- Tram Ho
” Hit me ,” Morpheus said. “ If you can. ” Neo loaded a program of martial arts and launched a series of moves at his teacher. Morpheus intercepted all attempts to attack without losing any effort. This scene is a training taken from the 1999 film Matrix, a film that stunned many people at the time by combining a storyline focused on artificial intelligence (AI) with advanced computer graphics. .
More than 20 years later, the scene was used by Facebook as a demo of their groundbreaking AI image recognition technology. On the screen, this scene is still happening as usual. Nearly normal is more correct. While Morpheus and the background remained unchanged, the 2D footage featuring Keanu Reeve was transformed into a 3D model. Although the demo was only sketchy, Andrea Vedaldi, one of Facebook’s AI experts (specifically computer vision and machine learning), said that the 3D scene transformed from 2D can be rendering in real time.
That means Facebook’s AI algorithms can watch a regular video, and while the video is playing, AI can figure out a way to turn it into a complete 3D scene, frame by frame. The demo from the film Matrix can be seen as a particularly impressive example of the algorithm, as the kung-fu moves are extremely difficult to handle even for humans, let alone one. the machine can only extrapolate. The result is not perfect, but quite good!
” This is a very, very challenging video because it shows you martial arts stances,” Vedaldi said. ” This is not something you would normally see in a user application. It was made for fun, just to demonstrate the performance of the system. ”
Before a simpler task – for example, turning a video of your kid playing soccer into wireframe models or doing the same thing with a still photo while traveling – Facebook’s algorithm becomes old practice much more. And it gets better over time as well.
Extract data from images
The fact that Facebook focuses on such algorithms seems quite strange. Should they have improved the news feed algorithm? Or find new ways to suggest brands or content that you might be interested in interacting with? But why turn 2D images into 3D? Obviously this is not the kind of research you would think a social media giant would invest in. But that’s true – even with no plans to turn this research into a feature of Facebook’s user interface.
In fact, for the past 7 years, Facebook has been one of the leading names in the field of artificial intelligence. In 2013, Yann LeCun, one of the leading experts in deep learning in the world, joined Facebook to study AI on a scale that is virtually unattainable in 99% of global AI labs. Since then, Facebook has expanded its AI division – called FAIR (Facebook AI Research) – to the world. Today, the company has 300 full-time engineers and scientists who are actively working with the goal of bringing out the fascinating artificial intelligence technologies of the future. FAIR’s offices are located in Seattle, Pittsburgh, Montreal, Boston, London, and Tel Aviv, Israel – and are staffed with leading researchers in the field.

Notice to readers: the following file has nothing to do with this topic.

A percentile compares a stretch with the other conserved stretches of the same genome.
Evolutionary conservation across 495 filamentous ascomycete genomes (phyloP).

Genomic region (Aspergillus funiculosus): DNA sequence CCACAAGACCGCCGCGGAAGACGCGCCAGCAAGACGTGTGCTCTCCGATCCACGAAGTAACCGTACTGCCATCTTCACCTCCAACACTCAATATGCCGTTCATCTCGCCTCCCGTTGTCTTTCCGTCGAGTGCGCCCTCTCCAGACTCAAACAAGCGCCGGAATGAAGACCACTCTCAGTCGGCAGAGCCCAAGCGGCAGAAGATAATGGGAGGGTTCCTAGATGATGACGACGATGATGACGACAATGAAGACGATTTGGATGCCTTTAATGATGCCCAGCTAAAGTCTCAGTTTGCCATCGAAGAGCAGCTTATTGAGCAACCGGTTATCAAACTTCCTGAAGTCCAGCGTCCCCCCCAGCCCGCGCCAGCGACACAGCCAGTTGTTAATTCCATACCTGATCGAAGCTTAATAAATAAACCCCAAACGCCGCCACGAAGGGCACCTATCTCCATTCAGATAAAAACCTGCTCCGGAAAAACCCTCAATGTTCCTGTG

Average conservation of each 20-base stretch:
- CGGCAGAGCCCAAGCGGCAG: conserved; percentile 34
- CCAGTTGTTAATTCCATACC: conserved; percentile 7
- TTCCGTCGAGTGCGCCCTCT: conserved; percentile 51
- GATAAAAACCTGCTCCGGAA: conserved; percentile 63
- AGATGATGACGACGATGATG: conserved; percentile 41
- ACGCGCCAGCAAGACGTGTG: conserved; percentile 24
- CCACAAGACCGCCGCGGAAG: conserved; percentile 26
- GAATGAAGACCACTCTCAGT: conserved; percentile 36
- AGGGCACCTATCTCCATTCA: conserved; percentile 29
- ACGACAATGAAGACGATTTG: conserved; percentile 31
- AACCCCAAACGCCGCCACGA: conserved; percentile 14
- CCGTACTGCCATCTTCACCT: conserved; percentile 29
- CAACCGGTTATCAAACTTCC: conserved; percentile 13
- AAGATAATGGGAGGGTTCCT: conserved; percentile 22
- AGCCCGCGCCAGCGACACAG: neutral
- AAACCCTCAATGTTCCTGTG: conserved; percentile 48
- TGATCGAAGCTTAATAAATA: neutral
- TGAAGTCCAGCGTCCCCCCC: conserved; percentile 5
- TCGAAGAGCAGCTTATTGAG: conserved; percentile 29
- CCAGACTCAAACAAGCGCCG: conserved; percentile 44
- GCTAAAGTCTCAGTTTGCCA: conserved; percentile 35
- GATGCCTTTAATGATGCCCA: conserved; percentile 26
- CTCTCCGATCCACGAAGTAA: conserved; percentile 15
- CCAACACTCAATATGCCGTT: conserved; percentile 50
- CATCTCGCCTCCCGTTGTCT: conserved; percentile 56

Finding ways to better understand the content of your photos is a big focus for Facebook. Since 2017, Facebook has used neural networks to automatically tag usernames in photos, even when they are not tagged by others. Since then, the social media giant’s image recognition technology has become much more sophisticated.
Ironically, one of the most recent situations where this technology comes to life is when Facebook crashes. In July 2019, a temporary blackout caused many photos not to be displayed on Facebook. In their place are photo frames, accompanied by machine learning tags that depict the AI’s thinking about what’s in the image. Some tags say: “The photo may contain: trees, sky, outdoors, nature, cat, person standing “. Just like the movie Matrix, the final scene in season 1, when Neo reaches a new realm, can see the world in continuous flow of code!
Facebook has now taken a step further. According to a slide accompanying the Facebook Matrix demo aforementioned: ” We want to understand everything in 3D, the first time we see it. ” Of course it’s not just human awareness, but ” We really want to. AI can understand the world like we do “- Vedaldi said.
That means Facebook wants when it gives their AI a photo of an airplane, it will be able to recognize it’s an airplane, understand its shape in 3D, and predict it will move. how. The same goes for a chair. A bird. A car. Or someone who is doing yoga.
Will the technology be carried over to an application you often use?
No. This demo won’t be present as a Facebook feature in the foreseeable future, but coaching AI to understand the world through images it clearly sees is something Facebook is doing in their overall business model. Since its inception, more than 250 billion photos have been posted to the platform, or approximately 350 million photos per day. Facebook also owns Instagram, with approximately 40 billion photos and videos posted since its inception, and 95 million photos posted every day.
As one of the main ways for people to communicate with each other on the internet, understanding what is happening in the pictures will bring immense value – in many ways – to the Faecbook’s mission. Understanding and interacting with images in 3D will also allow Facebook to develop stronger new technologies like AR. Imagine an AR application that turns your 2D Facebook photos years ago into 3D images, and allows you to rediscover the scene in AR. Would Facebook create such a thing? Not sure, but the technology to make that happen – and so much more – is already there.
“Our research direction is quite consistent with our company priorities, ” said Natalia Neverova, head of research at FAIR Paris. ” We expect at least a large amount of research to be applied to products. But I cannot say specific times or applications. ”
Source : Genk